There is an ice breaker /getting to know you game called two truths and lie, you tell 2 truths about yourself and one lie. Participants need to guess what the truths are and what is the lie a person is telling is.
We started the session playing this game. The truths are deep dark and each one physically hurts to hear.
I can be crazy.
I chew Meth (as opposed to smoking it –who knew?).
My mother is dead.
I am a drug addict.
I need to smile more.
The lies are ridicules, silly, young and make let us laugh a big laugh, a laugh of release a little hysterical in attempt to ease the pain of the truths.
My girlfriend is fat.
I have a car that has no wheels.
I love the color blue.
My mom is anorexic.
I don’t like candy.
There is a voice in my head begging the lie to be true, and the truths to be some crazy lie. But I know better.
We use props to tell stories and then I talk about how each of us have a story and we will learn together how to move forward and hopefully change that story. God, how I want to help these girls change their story.
So I ask, tell me right now, who are you, what is your story? If the truths hurt, their stories and who they are hit so hard I hold my core tight .
I am 14 years old and 14 weeks pregnant.
I am a freak.
I am a crack baby.
I am random.
My god, my god random? What does that even mean?
I am a girl people think they can use.
I listen, and I hold my core tight, stand straight, as if not mortified by what I hear. And then, she agreed to read, big tough young woman, bent over like a small girl.
Quietly she started to read.
“Can you speak a little louder?” I ask in a whisper.
“NO” she doesn’t raise her face when she answers. “This is what I can do. Listen harder.” I do, we all do. “Fuck,” she says. “I’m going to cry.”
“That’s ok.” I can barely speak, my eyes filled with tears.
Her tears fall on the paper as she reads, puddles of pain forming on top of the words.
I am alone.
I am lonely.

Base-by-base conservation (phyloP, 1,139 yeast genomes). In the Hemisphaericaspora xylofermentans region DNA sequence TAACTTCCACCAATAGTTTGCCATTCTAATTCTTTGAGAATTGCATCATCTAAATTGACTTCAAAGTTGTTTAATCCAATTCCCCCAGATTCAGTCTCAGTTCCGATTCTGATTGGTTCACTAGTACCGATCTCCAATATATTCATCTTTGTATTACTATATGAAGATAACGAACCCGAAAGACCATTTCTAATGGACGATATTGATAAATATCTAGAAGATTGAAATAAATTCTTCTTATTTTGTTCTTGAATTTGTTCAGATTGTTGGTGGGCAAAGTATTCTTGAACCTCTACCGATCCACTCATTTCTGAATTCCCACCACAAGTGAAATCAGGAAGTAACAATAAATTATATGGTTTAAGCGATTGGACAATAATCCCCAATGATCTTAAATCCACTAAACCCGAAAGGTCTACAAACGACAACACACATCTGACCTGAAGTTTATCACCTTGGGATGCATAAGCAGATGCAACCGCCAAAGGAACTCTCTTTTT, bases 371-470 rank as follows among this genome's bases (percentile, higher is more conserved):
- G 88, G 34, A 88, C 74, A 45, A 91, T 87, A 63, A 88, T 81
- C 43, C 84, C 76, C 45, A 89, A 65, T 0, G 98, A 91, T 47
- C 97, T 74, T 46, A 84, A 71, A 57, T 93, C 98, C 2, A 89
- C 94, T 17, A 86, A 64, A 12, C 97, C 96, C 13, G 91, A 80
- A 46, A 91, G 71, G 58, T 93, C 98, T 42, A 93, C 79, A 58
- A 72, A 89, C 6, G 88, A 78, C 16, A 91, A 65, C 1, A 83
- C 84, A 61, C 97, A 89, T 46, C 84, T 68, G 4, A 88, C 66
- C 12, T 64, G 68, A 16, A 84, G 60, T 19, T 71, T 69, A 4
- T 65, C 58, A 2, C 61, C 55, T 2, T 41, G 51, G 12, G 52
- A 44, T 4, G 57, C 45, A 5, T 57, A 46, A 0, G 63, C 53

I am homeless.
I am just a teen trying to survive.
I am someone no one cares about.
I trust no one.
I sit down on the floor at her feet. I put my hand on her arm. It’s very quiet; one of the girls comes over and stands behind her. Others are crying .
I have a bad temper, but I want to change.
Don’t judge a book by its cover!
I wipe her tears; I gently say to her, “Look at me. Please look in my eyes,” I say again, and wait.
She looks down in to my eyes. “Do you trust me?” I ask.
“Good” I smile. She looks a little confused. “I hope you will. But all in good time. I will earn your trust. OK?”
“Yes” she says.
I wipe her tears, I hold her close, and whisper in her ear, “I care, I do. I know you don’t believe me, but I will show you and I will bring others that care too. Just wait you will see!”
I stand up, find my core and hold it tight. “OK,” I smile like I just saw a baby born. "That was amazing, you guys did great."
My sweet assistant who is all of 24 amazes me again and again. She takes the room and tells the girls that if they (the girls) want to ask us about our story they can. She smiles her bright smile and tells them that she will write an I am, and read it to them next week. I am so proud of her, and so lucky to have her by my side. Yes I agree, I will too.
The layers are unfolding. I sigh, so young and so many layers; it shouldn’t be so complicated for them, not yet!
On my drive home I think of my … I am.
I am a mother, a daughter a sister and wife.
I am an activist.
I am so lucky to have had an abundance of joy opportunity and a supportive village in my life.
I try with all I have to see the light in the dark.
I am a woman who believes with everything I am that change is possible and that love, well love, love is the seed of that change.
I am a person who wants to believe and asks, hell, begs god and society to help me help these girls understand that they can be more.
But most of all deserve more, they deserve so much more.